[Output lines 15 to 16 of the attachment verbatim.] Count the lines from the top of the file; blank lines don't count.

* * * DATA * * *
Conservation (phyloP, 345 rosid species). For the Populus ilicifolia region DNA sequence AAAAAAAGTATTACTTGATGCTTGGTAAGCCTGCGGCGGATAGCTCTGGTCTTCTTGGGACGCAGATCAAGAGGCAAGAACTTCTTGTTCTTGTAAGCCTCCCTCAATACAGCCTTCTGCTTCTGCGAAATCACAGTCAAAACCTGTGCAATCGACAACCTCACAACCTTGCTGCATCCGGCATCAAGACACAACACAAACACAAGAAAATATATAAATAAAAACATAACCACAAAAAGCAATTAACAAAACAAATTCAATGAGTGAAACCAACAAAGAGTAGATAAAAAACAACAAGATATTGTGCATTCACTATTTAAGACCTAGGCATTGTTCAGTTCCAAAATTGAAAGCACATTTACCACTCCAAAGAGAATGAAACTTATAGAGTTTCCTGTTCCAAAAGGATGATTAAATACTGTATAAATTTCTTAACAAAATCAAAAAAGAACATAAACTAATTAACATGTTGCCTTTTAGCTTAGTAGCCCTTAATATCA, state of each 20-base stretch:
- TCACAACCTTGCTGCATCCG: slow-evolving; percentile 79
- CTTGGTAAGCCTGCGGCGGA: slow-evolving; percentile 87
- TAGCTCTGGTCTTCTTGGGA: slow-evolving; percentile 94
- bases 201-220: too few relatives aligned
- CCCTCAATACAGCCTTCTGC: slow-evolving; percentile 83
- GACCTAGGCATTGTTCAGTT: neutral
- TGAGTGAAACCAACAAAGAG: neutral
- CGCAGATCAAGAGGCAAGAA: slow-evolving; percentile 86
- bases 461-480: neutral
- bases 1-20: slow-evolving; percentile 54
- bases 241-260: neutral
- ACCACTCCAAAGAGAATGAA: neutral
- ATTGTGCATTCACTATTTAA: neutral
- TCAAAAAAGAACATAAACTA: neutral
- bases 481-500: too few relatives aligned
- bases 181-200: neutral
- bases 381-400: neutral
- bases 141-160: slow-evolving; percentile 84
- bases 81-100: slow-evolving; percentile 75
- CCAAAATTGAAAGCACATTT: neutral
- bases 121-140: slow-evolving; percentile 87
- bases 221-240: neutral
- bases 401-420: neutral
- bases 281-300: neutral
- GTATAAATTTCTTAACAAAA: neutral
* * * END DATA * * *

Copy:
- TCAAAAAAGAACATAAACTA: neutral
- bases 481-500: too few relatives aligned